11. #11
    Senior Member jdon's Avatar
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    Something tells me you didn't listen to your mother when she said "Don't run with scissors".

  12. #12
    Senior Member Steve in MA's Avatar
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    Why do I have a feeling that we'll be seeing a post from Jacobino soon that starts out with "So I got pulled over by the police today..." 028.gif

  13. #13
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    You could do what my bicycling window cleaner in England did. He had a little sidecar on his bicycle to which he lashed his ladder.

  14. #14
    Pants are for suckaz HandsomeRyan's Avatar
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    You might cross-post this to the Utility subforum. Those folks have a lot of experience in carrying oddly shaped stuff via bicycle.

  15. #15
    Junior Member
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    A good friend of mine is a fencer and she routinely bikes to practice with a sword. I emailed her this thread and this was her reply:

    "make a canvas/denim carrier case embedded into a backpack, and sling
    over the back diagonally"


    JasonE

  16. #16
    Junior Member ohio's Avatar
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    Maybe something vertical?
    Like bike-bags that go on either side of your rear wheel, have it going up from something like that.
    [SIGPIC][/SIGPIC]

  17. #17
    PatronSaintOfDiscBrakes dynaryder's Avatar
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    I used various methods to carry my polo mallets before I figured out the easiest way was to just strap them to my toptube with velcro straps.

    C'dale BBU('05 and '09)/Super Six/Hooligan8and 3,Kona Dew Deluxe,Novara Buzz/Safari,Surly Big Dummy,Marin Pt Reyes,Giant Defy 1,Schwinn DBX SuperSport/Qualifier,Dahon Speed Pro TT,Brompton S6L

  18. #18
    Bent builder purplepeople's Avatar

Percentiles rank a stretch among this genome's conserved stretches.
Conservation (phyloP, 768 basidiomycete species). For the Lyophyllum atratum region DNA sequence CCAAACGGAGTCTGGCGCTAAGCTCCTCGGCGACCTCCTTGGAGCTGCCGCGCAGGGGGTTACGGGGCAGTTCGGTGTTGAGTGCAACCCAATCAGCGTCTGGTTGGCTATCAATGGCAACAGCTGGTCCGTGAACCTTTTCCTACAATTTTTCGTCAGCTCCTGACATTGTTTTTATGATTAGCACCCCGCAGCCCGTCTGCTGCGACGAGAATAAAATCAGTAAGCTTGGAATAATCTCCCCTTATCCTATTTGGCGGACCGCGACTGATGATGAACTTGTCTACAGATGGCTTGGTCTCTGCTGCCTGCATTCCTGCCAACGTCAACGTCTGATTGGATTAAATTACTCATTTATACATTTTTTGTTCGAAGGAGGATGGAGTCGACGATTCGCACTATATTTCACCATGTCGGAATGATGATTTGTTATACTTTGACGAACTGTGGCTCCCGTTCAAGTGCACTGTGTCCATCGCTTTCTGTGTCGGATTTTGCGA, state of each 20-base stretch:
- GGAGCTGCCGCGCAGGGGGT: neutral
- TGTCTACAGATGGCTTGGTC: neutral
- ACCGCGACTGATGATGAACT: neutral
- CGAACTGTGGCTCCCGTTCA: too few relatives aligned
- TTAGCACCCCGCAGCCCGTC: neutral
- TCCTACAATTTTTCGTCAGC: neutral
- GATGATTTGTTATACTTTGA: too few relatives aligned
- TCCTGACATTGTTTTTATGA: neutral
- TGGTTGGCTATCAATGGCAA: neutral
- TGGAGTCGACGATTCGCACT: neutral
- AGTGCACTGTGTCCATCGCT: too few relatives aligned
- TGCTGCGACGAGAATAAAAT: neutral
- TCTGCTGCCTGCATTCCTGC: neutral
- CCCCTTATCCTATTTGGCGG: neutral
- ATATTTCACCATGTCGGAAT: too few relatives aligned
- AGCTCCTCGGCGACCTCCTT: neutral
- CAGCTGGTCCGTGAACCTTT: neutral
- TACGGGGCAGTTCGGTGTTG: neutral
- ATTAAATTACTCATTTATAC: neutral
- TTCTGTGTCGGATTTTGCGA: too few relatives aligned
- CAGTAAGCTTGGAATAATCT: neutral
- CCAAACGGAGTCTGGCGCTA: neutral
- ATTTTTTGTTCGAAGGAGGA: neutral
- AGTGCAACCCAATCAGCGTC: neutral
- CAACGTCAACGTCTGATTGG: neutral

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    You want one of those big plastic tubes that are used to carry around blueprint and artwork. Much lighter than something homemade and the good ones will have a strap long enough to go over your shoulder or strap to the accessory loops of your backpack. If you know any architects, engineers, geologists or print artists, it may even be possible to get a used one in good condition for cheap or even free.

    :)ensen.
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  19. #19
    noooooooooooooooooooob! adacas's Avatar
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    or just switch to somethin a little more practical like say eskrima and save yourself the trouble lol I kid I kid

  20. #20
    Senior Member
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    I study at a fencing school; most folk seem to favour using some kind of musical instrument bag that slings over the back. There are also specific bags meant to hold a mask and sword.
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  21. #21
    Calamari to go cc_rider's Avatar
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    I've ridden with a 5 foot zwiehander. A little ol' katana doesn't sound like too much.
    Back sheath style works best. Secure the sword to the scabbard with a peace-bond first. Then wrap it in cloth and use a cord tied around it at two points to make the sling.

    Check the weapons laws where you live. You might have problems with blades over a certain length. If so, a bag such as for fencing or archery equipment might be best.
    Last edited by cc_rider; 12-07-09 at 05:47 PM.

  22. #22
    rebmeM roineS JanMM's Avatar
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    A taser would be easier to transport.
    RANS V3 (steel), RANS V-Rex, RANS Screamer

  23. #23
    Dirt Bomb sknhgy's Avatar
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    "I'm trying to figure out a way to carry a long steel katana in a wooden sheath so I can ride my bike to practice."

    Any way you want to, bro. I don't think anyone will say anything about it.

  24. #24
    Bike ≠ Car ≠ Ped. BarracksSi's Avatar
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    Quote Originally Posted by JanMM View Post
    A taser would be easier to transport.
    A taser has no grace.

    I've seen an umbrella with a katana-style handle. If you didn't know any better, you'd think it was a sword in a shoulder-slung bag.

  25. #25
    billyymc